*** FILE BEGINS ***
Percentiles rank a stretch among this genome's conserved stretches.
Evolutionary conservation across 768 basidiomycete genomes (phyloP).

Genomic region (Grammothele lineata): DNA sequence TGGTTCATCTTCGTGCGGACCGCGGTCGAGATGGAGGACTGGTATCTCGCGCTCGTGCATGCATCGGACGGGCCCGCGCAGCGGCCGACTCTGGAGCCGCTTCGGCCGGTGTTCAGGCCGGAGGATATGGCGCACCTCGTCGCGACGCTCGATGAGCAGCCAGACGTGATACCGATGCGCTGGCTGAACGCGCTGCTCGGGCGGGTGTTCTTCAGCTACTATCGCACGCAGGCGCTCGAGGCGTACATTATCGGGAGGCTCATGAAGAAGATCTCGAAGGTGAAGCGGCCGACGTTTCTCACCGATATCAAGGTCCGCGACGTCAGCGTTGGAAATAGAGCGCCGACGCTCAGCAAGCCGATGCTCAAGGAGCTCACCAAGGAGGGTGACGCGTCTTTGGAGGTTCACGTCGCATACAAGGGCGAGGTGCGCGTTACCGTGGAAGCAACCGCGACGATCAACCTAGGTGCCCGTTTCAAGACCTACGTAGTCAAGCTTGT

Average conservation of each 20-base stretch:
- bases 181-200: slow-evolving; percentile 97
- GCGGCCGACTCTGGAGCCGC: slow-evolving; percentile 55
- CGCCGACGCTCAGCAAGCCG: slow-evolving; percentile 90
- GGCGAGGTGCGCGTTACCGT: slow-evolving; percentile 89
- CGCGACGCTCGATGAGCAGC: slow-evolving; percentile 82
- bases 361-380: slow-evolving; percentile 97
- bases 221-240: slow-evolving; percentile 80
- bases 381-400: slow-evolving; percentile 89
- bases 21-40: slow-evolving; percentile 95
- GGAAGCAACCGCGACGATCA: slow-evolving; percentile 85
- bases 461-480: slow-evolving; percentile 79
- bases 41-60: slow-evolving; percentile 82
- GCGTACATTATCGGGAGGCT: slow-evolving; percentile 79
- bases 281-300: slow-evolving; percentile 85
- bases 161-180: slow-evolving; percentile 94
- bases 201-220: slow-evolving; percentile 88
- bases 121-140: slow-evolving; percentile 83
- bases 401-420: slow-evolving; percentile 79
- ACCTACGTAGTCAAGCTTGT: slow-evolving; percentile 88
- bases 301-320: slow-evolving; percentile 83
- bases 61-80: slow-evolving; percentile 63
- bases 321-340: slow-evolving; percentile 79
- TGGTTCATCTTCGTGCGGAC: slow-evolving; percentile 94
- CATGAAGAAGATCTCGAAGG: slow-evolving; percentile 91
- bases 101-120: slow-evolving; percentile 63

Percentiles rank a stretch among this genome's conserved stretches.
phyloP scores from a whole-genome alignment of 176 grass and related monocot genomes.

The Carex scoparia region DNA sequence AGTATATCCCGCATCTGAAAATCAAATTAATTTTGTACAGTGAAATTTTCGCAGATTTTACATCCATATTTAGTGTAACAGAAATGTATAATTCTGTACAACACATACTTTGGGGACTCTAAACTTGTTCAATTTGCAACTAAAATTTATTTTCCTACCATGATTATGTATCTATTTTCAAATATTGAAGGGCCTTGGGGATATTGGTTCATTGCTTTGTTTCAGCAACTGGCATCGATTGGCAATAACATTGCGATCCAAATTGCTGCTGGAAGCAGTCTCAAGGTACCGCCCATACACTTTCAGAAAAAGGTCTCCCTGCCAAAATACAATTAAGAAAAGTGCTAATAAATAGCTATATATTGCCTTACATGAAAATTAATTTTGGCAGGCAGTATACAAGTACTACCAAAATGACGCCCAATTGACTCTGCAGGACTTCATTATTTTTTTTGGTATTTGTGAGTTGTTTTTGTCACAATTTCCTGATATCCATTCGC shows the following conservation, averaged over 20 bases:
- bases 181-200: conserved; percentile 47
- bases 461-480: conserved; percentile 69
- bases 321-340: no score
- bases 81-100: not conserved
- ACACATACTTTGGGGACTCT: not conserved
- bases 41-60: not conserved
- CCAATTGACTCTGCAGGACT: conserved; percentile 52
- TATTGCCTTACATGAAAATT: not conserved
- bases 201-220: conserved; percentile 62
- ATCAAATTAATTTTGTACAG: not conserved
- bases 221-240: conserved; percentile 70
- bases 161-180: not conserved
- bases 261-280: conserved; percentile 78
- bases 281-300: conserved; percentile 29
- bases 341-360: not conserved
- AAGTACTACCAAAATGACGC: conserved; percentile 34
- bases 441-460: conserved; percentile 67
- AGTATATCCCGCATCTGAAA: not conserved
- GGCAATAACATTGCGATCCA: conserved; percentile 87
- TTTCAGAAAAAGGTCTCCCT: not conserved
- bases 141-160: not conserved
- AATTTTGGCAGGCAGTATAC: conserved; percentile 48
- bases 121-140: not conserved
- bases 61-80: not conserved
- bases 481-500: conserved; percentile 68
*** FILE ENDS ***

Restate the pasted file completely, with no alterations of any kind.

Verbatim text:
Percentiles rank a stretch among this genome's conserved stretches.
Evolutionary conservation across 768 basidiomycete genomes (phyloP).

Genomic region (Grammothele lineata): DNA sequence TGGTTCATCTTCGTGCGGACCGCGGTCGAGATGGAGGACTGGTATCTCGCGCTCGTGCATGCATCGGACGGGCCCGCGCAGCGGCCGACTCTGGAGCCGCTTCGGCCGGTGTTCAGGCCGGAGGATATGGCGCACCTCGTCGCGACGCTCGATGAGCAGCCAGACGTGATACCGATGCGCTGGCTGAACGCGCTGCTCGGGCGGGTGTTCTTCAGCTACTATCGCACGCAGGCGCTCGAGGCGTACATTATCGGGAGGCTCATGAAGAAGATCTCGAAGGTGAAGCGGCCGACGTTTCTCACCGATATCAAGGTCCGCGACGTCAGCGTTGGAAATAGAGCGCCGACGCTCAGCAAGCCGATGCTCAAGGAGCTCACCAAGGAGGGTGACGCGTCTTTGGAGGTTCACGTCGCATACAAGGGCGAGGTGCGCGTTACCGTGGAAGCAACCGCGACGATCAACCTAGGTGCCCGTTTCAAGACCTACGTAGTCAAGCTTGT

Average conservation of each 20-base stretch:
- bases 181-200: slow-evolving; percentile 97
- GCGGCCGACTCTGGAGCCGC: slow-evolving; percentile 55
- CGCCGACGCTCAGCAAGCCG: slow-evolving; percentile 90
- GGCGAGGTGCGCGTTACCGT: slow-evolving; percentile 89
- CGCGACGCTCGATGAGCAGC: slow-evolving; percentile 82
- bases 361-380: slow-evolving; percentile 97
- bases 221-240: slow-evolving; percentile 80
- bases 381-400: slow-evolving; percentile 89
- bases 21-40: slow-evolving; percentile 95
- GGAAGCAACCGCGACGATCA: slow-evolving; percentile 85
- bases 461-480: slow-evolving; percentile 79
- bases 41-60: slow-evolving; percentile 82
- GCGTACATTATCGGGAGGCT: slow-evolving; percentile 79
- bases 281-300: slow-evolving; percentile 85
- bases 161-180: slow-evolving; percentile 94
- bases 201-220: slow-evolving; percentile 88
- bases 121-140: slow-evolving; percentile 83
- bases 401-420: slow-evolving; percentile 79
- ACCTACGTAGTCAAGCTTGT: slow-evolving; percentile 88
- bases 301-320: slow-evolving; percentile 83
- bases 61-80: slow-evolving; percentile 63
- bases 321-340: slow-evolving; percentile 79
- TGGTTCATCTTCGTGCGGAC: slow-evolving; percentile 94
- CATGAAGAAGATCTCGAAGG: slow-evolving; percentile 91
- bases 101-120: slow-evolving; percentile 63

Percentiles rank a stretch among this genome's conserved stretches.
phyloP scores from a whole-genome alignment of 176 grass and related monocot genomes.

The Carex scoparia region DNA sequence AGTATATCCCGCATCTGAAAATCAAATTAATTTTGTACAGTGAAATTTTCGCAGATTTTACATCCATATTTAGTGTAACAGAAATGTATAATTCTGTACAACACATACTTTGGGGACTCTAAACTTGTTCAATTTGCAACTAAAATTTATTTTCCTACCATGATTATGTATCTATTTTCAAATATTGAAGGGCCTTGGGGATATTGGTTCATTGCTTTGTTTCAGCAACTGGCATCGATTGGCAATAACATTGCGATCCAAATTGCTGCTGGAAGCAGTCTCAAGGTACCGCCCATACACTTTCAGAAAAAGGTCTCCCTGCCAAAATACAATTAAGAAAAGTGCTAATAAATAGCTATATATTGCCTTACATGAAAATTAATTTTGGCAGGCAGTATACAAGTACTACCAAAATGACGCCCAATTGACTCTGCAGGACTTCATTATTTTTTTTGGTATTTGTGAGTTGTTTTTGTCACAATTTCCTGATATCCATTCGC shows the following conservation, averaged over 20 bases:
- bases 181-200: conserved; percentile 47
- bases 461-480: conserved; percentile 69
- bases 321-340: no score
- bases 81-100: not conserved
- ACACATACTTTGGGGACTCT: not conserved
- bases 41-60: not conserved
- CCAATTGACTCTGCAGGACT: conserved; percentile 52
- TATTGCCTTACATGAAAATT: not conserved
- bases 201-220: conserved; percentile 62
- ATCAAATTAATTTTGTACAG: not conserved
- bases 221-240: conserved; percentile 70
- bases 161-180: not conserved
- bases 261-280: conserved; percentile 78
- bases 281-300: conserved; percentile 29
- bases 341-360: not conserved
- AAGTACTACCAAAATGACGC: conserved; percentile 34
- bases 441-460: conserved; percentile 67
- AGTATATCCCGCATCTGAAA: not conserved
- GGCAATAACATTGCGATCCA: conserved; percentile 87
- TTTCAGAAAAAGGTCTCCCT: not conserved
- bases 141-160: not conserved
- AATTTTGGCAGGCAGTATAC: conserved; percentile 48
- bases 121-140: not conserved
- bases 61-80: not conserved
- bases 481-500: conserved; percentile 68